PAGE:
June 11, 2013 — According to a study published in the British Medical Journal in March, people who use “high-potency” statins to lower cholesterol are 34% more likely to develop kidney damage and kidney failure than people on “low-potency” statins. The researchers estimated that for every 1,700 people who use a high-dose statin for 120 days, about one extra person would be hospitalized with kidney failure. Because tens of millions of people take these drugs, this translates to thousands of cases of kidney injury.
The researchers pooled data on more than 2 million people using statins and compared the rate of kidney injury between high-dose statins and low-dose statins. All of the participants were over 40 years old and started taking a statin between 1997 and April 2008. Approximately one-third of the participants were using high-potency statins.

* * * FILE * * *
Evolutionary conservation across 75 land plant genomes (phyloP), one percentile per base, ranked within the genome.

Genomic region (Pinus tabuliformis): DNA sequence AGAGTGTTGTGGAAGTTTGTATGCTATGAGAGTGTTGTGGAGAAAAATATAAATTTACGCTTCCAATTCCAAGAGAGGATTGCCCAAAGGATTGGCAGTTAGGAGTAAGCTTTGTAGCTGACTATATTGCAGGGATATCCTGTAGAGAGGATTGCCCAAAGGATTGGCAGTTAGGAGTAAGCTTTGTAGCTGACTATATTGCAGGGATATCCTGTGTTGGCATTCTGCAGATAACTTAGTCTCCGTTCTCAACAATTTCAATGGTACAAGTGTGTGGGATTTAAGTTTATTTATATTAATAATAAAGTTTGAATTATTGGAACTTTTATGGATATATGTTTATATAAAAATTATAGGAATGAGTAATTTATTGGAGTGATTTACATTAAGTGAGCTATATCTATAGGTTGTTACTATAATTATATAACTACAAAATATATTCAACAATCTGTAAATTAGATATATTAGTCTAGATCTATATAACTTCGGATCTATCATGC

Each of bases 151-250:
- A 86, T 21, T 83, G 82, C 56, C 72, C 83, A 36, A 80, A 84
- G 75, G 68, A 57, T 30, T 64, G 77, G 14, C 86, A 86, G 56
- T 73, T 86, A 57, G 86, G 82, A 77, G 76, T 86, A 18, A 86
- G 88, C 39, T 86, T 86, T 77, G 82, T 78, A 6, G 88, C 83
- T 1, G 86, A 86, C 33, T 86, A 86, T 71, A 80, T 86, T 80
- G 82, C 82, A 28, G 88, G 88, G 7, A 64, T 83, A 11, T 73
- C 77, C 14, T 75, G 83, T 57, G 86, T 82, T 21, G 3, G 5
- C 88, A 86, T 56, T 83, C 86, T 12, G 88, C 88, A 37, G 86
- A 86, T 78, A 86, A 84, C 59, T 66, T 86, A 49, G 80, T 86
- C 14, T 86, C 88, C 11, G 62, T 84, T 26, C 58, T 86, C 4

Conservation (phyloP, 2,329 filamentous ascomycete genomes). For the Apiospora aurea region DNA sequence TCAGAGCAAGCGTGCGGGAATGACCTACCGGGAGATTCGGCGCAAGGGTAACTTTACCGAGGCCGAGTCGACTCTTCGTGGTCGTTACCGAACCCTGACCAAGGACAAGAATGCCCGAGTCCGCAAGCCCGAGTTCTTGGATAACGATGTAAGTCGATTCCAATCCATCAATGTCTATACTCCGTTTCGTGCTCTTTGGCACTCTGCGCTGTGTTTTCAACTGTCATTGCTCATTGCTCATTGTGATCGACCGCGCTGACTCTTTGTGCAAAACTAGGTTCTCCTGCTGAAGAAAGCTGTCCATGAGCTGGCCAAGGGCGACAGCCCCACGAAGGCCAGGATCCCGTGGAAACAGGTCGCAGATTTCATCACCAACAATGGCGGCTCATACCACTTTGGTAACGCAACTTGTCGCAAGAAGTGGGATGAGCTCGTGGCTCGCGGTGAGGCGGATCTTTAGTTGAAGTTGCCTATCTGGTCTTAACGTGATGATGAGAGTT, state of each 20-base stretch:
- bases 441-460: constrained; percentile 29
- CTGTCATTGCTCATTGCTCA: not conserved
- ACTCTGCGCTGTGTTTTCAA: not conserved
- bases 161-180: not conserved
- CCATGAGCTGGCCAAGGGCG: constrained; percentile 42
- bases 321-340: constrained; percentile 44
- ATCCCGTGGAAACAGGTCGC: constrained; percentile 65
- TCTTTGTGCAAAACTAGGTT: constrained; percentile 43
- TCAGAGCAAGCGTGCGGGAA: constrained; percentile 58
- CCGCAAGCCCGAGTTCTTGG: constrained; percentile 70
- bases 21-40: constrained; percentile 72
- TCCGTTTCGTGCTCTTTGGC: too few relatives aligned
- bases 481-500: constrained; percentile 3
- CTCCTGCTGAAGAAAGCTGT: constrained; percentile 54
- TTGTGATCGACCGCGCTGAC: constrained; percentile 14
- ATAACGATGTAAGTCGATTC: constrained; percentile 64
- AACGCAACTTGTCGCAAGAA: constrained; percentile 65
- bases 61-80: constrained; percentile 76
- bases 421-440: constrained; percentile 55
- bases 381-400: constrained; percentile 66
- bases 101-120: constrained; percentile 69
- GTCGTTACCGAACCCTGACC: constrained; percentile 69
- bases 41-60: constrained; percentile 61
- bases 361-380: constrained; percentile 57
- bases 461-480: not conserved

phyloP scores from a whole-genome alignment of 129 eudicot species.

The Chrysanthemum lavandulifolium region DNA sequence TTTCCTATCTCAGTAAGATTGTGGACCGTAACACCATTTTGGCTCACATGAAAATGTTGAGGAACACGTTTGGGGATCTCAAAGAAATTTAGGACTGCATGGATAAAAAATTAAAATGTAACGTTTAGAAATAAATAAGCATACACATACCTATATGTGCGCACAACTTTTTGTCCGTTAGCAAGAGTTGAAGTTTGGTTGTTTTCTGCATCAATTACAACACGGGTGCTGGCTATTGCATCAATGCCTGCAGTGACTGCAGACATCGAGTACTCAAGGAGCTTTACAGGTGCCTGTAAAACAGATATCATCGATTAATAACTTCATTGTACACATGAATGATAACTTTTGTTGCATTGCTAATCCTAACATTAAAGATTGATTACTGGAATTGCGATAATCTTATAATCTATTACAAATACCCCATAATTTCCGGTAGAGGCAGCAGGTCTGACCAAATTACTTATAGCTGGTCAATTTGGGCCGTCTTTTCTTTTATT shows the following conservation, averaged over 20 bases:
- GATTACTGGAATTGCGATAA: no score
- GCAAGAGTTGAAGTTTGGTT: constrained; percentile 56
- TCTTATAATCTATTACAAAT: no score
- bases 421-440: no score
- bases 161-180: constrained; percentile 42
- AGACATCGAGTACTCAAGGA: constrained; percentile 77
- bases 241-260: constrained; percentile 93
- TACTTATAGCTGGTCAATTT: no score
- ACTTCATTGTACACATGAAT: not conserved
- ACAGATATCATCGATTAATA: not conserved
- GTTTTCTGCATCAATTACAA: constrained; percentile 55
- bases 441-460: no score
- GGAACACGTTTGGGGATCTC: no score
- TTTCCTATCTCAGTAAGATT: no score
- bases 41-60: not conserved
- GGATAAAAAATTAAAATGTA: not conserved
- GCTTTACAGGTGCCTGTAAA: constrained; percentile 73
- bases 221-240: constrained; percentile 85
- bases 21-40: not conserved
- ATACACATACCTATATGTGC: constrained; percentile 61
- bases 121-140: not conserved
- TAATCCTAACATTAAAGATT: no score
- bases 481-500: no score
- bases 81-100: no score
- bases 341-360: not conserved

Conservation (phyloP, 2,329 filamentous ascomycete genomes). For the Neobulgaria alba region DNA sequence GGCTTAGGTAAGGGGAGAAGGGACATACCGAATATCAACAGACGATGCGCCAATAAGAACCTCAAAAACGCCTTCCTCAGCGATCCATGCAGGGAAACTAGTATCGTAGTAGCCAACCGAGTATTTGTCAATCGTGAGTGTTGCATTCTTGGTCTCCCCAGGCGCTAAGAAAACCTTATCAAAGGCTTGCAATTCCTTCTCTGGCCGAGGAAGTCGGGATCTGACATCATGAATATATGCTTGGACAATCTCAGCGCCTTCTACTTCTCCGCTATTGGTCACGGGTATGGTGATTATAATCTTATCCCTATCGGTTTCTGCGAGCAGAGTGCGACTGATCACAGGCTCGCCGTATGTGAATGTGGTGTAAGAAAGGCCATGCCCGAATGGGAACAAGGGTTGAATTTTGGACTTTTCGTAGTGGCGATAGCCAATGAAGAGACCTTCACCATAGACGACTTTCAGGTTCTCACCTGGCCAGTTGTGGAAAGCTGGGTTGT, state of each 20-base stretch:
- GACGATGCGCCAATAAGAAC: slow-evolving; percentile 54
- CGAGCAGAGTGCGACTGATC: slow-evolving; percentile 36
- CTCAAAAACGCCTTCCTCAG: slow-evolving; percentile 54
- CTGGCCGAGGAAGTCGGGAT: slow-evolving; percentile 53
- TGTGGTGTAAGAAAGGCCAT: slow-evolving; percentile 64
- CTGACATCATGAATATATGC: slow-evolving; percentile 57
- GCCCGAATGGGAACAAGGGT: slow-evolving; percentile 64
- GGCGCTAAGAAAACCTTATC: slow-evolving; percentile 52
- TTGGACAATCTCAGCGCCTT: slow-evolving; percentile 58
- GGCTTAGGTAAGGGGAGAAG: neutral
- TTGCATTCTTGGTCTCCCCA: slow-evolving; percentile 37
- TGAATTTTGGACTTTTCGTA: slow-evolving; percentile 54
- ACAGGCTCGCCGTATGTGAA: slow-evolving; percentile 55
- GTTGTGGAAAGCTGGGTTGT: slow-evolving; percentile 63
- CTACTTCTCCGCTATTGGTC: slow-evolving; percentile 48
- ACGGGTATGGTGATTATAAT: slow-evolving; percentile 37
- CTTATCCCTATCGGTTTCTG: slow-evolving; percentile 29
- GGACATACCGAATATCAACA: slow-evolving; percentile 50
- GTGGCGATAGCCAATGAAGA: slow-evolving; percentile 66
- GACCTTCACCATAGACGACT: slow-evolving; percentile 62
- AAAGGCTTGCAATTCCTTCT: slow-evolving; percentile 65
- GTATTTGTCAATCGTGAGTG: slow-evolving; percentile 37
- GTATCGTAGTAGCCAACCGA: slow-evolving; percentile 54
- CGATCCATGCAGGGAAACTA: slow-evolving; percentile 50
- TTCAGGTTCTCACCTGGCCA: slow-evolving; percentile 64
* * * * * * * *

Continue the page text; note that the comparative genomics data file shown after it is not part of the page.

“High-potency” statins were defined as:
- Crestor (rosuvastatin): 10 milligrams or more
- Lipitor (atorvastatin): 20 milligrams or more
- Zocor (simvastatin): 40 milligrams or more
- Other statins were defined as “low-potency.”
The researchers also published an editorial to recommend that physicians always to use low-potency statins whenever possible to help provide cardiovascular benefits without increasing the patient’s risk of kidney injury. This recommendation is important to consider, because the trend has been moving toward prescribing higher doses of statins in an effort to improve cardiovascular outcomes more substantially.